Controlling Breakage

Breakage is a term merchants use to describe the unredeemed value that consumers hold in gift cards, store credits, transit fare cards, airline miles and other “rewards” schemes.  In 2009, $87 billion worth of gift cards was purchased.  Also in 2009, there was an accumulated $30 billion of unredeemed gift cards in consumer’s hands.  The $30 billion is a result of breakage year after year – most recently from a 6% breakage rate, but from more than 10% in earlier years.  Unused store credits, fare cards and airline miles doubtless total to a similar value.

In 2010, gift cards averaged $33.73 in purchased value and 90% of them are drained to zero value within 1 month.  Gift cards tied to quick-service restaurants were “reloaded” in 47% of cases indicating high popularity and they are reloaded twice as often as cards tied to other stores. 

Breakage also applies to store credits for returned items and scrip from coin counters or “empties returns” kiosks at the front of retail stores, but those breakage rates are not revealed.   Transit fare cards seem to regularly have an unused balance lower than the fare needed to reach “head office” where the unused fare can be redeemed.  Airline miles can have substantial value yet at the same time have restrictions that limit usefulness, leading to expiration of the miles.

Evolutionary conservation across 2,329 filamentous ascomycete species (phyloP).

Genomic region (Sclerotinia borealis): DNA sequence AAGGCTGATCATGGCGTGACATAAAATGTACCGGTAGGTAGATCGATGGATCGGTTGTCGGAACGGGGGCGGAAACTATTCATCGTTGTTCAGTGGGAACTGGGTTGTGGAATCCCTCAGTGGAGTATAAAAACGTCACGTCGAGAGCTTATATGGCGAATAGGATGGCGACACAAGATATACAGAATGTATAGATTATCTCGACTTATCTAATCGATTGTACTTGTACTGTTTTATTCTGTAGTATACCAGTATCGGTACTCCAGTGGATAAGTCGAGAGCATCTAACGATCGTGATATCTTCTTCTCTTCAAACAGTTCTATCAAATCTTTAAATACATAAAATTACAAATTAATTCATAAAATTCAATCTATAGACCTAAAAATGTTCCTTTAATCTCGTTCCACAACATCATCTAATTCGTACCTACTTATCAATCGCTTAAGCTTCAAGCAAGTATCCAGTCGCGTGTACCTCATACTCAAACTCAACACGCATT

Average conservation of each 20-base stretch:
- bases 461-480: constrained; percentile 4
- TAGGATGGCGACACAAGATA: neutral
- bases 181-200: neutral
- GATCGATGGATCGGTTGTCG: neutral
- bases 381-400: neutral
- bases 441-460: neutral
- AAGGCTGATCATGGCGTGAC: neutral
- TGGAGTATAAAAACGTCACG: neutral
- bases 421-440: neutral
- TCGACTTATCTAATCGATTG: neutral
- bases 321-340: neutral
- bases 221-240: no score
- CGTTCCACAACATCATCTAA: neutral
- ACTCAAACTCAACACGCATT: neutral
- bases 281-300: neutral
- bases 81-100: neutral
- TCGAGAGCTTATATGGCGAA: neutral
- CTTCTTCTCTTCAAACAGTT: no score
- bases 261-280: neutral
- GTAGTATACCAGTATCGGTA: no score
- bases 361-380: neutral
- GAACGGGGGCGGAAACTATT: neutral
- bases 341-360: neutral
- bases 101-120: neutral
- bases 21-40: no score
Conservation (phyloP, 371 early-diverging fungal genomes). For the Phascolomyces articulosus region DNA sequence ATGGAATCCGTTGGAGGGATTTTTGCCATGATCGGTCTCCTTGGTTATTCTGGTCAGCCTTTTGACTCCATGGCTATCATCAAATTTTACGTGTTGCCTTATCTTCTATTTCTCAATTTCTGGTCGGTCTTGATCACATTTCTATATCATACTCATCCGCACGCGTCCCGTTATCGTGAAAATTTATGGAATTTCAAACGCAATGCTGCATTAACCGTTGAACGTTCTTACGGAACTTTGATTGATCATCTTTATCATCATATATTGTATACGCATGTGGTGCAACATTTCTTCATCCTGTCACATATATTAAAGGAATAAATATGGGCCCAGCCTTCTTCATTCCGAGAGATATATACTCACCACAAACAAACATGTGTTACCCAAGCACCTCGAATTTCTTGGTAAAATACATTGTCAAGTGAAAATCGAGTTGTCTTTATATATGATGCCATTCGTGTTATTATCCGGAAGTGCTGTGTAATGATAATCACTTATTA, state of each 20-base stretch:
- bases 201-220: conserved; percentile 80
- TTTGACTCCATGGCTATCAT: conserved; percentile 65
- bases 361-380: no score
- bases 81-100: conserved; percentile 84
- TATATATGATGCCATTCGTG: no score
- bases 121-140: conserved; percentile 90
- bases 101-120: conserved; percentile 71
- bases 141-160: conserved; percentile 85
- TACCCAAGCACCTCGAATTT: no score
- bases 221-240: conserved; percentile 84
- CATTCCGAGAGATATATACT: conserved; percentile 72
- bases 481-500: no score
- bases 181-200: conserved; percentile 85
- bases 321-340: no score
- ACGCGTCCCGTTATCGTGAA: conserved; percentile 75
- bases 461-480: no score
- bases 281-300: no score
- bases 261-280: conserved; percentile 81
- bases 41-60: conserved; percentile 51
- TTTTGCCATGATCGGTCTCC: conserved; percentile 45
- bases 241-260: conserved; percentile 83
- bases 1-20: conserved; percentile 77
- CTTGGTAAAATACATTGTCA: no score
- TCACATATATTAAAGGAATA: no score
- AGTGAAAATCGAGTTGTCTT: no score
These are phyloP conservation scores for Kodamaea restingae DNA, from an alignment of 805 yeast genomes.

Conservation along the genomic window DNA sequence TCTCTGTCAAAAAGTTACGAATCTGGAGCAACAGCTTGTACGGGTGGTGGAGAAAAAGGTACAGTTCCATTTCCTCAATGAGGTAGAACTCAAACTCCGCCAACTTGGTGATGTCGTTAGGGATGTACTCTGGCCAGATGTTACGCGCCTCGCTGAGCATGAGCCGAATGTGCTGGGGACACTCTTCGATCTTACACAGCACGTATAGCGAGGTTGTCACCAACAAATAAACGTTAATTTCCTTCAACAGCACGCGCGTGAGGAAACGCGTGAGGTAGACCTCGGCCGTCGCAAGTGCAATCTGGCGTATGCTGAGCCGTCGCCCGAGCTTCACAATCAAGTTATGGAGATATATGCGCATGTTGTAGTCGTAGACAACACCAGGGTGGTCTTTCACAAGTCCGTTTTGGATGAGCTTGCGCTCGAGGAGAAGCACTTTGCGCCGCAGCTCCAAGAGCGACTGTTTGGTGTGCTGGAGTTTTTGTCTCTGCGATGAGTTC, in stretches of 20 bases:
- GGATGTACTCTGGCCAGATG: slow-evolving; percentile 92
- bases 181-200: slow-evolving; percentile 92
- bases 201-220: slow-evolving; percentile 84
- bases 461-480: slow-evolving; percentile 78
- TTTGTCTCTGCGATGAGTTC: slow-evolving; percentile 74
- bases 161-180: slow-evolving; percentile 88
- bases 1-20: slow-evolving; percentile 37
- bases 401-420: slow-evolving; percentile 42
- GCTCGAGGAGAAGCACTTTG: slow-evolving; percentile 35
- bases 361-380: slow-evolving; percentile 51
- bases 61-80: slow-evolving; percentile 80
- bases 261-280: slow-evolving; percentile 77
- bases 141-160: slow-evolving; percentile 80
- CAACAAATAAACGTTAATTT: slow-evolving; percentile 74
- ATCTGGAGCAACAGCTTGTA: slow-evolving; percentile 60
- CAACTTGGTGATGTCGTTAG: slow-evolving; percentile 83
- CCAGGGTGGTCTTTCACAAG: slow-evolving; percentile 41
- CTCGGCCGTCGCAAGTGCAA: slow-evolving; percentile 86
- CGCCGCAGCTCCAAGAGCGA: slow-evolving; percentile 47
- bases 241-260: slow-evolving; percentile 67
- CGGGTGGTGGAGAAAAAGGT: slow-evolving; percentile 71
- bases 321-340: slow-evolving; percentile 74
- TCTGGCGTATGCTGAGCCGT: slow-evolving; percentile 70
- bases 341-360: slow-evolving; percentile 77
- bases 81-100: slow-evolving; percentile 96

The Credit Card Accountability Responsibility and Disclosure Act of 2009 limited restrictions such as quick expiry dates and inactivity fees that had often applied to gift cards.  The result is likely seen in the reduced rate of breakage.

Expiry is not the only cause of breakage.  Forgetfulness, disinterest in the merchandise at the gift-card store and low remaining balance on the card Items are common other reasons for breakage.

To avoid breakage, consumers can register their gift cards and associated PINs at a site such as PlasticJungle.com where cards can be sold, bought, or just safely tracked for remaining balance.

Cards that fall into a low balance state can be donated to where they can do some good.

Alan Daley is a retired businessman living in Florida and following public policy from a consumer’s perspective. 

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